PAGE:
What do you think of when you hear the word “volunteer?” Perhaps you wish you had more time to give to your favorite causes. Maybe you got burned out from too many hours of service in the past. Or you might think of jobs that you wouldn’t be comfortable doing, like helping in a hospital or canvassing door-to-door. The thing is, there are all kinds of volunteer jobs, so there are bound to be opportunities that match up with your skills and availability. Whether it’s stuffing envelopes for a political group, creating a website for a small non-profit organization, or knitting hats for cancer patients, there are many ways to help.
Over the past couple of years of self-employment and flexible schedules, we’ve discovered the joys of volunteering. We staff the booth at various events, serve as officers and board members, and create newsletters for our spiritual community. We help out Habitat for Humanity (without lifting a hammer, since that’s not our forte), cook and serve food for 4-H, and bake goodies for local kids’ sports and homeschool fundraisers. We’ve both donated our services as Reiki healers, BlackLion answers phones for a public radio station, and Starcat gives Tarot readings to raise money for a Pagan networking organization.
Along with the warm feelings we get from helping causes we believe in, we also have a great time doing work we enjoy. It’s fun meeting like-minded people, whether they’re your fellow volunteers or people you meet as you enlist others in the cause. The people you work for are incredibly grateful for your help, and are expansive with their thanks and praise of volunteers. As a volunteer, you can often set your own hours, giving as much or as little time as you are able. And if you’re a bit short on extra money to donate to your favorite charities, giving your time is a great way to help without straining your budget.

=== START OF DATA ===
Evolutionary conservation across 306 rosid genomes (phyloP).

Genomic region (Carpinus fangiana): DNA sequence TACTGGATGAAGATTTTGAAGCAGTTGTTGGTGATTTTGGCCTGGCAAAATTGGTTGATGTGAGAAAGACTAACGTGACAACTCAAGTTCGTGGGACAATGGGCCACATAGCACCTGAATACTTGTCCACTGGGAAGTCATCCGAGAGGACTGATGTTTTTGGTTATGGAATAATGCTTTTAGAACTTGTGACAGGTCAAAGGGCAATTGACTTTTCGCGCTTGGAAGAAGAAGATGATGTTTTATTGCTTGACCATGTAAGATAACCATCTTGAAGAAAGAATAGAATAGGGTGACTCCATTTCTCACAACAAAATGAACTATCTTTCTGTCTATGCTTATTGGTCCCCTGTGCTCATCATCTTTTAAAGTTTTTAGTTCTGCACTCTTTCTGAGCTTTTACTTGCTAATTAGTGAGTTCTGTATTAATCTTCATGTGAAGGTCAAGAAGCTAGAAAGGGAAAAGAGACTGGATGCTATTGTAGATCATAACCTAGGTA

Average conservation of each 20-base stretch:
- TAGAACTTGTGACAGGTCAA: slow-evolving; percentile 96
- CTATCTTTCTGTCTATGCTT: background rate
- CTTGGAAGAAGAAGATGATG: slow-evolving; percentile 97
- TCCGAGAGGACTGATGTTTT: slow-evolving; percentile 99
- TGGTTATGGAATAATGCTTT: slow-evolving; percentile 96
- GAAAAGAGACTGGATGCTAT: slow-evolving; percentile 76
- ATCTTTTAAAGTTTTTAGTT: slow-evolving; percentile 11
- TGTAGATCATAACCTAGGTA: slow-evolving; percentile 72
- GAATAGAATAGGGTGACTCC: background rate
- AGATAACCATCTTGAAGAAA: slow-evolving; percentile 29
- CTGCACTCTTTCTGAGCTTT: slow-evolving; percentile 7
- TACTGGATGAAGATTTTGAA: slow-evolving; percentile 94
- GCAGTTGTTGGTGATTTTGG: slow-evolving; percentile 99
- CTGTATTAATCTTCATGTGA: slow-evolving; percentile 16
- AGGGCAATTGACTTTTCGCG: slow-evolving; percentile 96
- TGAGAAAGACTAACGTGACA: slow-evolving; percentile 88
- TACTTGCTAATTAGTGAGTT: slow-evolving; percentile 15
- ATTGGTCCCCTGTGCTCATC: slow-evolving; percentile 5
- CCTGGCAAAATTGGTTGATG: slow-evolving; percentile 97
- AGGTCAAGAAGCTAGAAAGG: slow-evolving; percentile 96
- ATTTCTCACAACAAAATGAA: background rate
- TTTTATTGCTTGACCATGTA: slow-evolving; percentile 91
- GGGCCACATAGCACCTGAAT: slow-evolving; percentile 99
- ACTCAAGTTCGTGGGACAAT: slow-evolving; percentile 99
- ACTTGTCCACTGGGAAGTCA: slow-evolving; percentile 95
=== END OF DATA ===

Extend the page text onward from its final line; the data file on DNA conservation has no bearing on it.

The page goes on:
The best way to get involved is to think about some of the things you enjoy doing. Then reflect on your values and the causes you’d like to support, such as animal rescue, feeding hungry kids, teaching adults to read, or helping clean up the environment. Don’t be overwhelmed by the seeming enormity of the work – it is accomplished gradually by many folks performing a multitude of tasks. Look online or in the phone book to find organizations that match up with your ideas, and give them a call. You can also ask your friends and family members what groups they support, and perhaps you’ll discover something you hadn’t thought of. From historical societies to libraries to domestic abuse hotlines, there are many groups doing valuable work in your community. Try it, and you might get hooked on volunteering!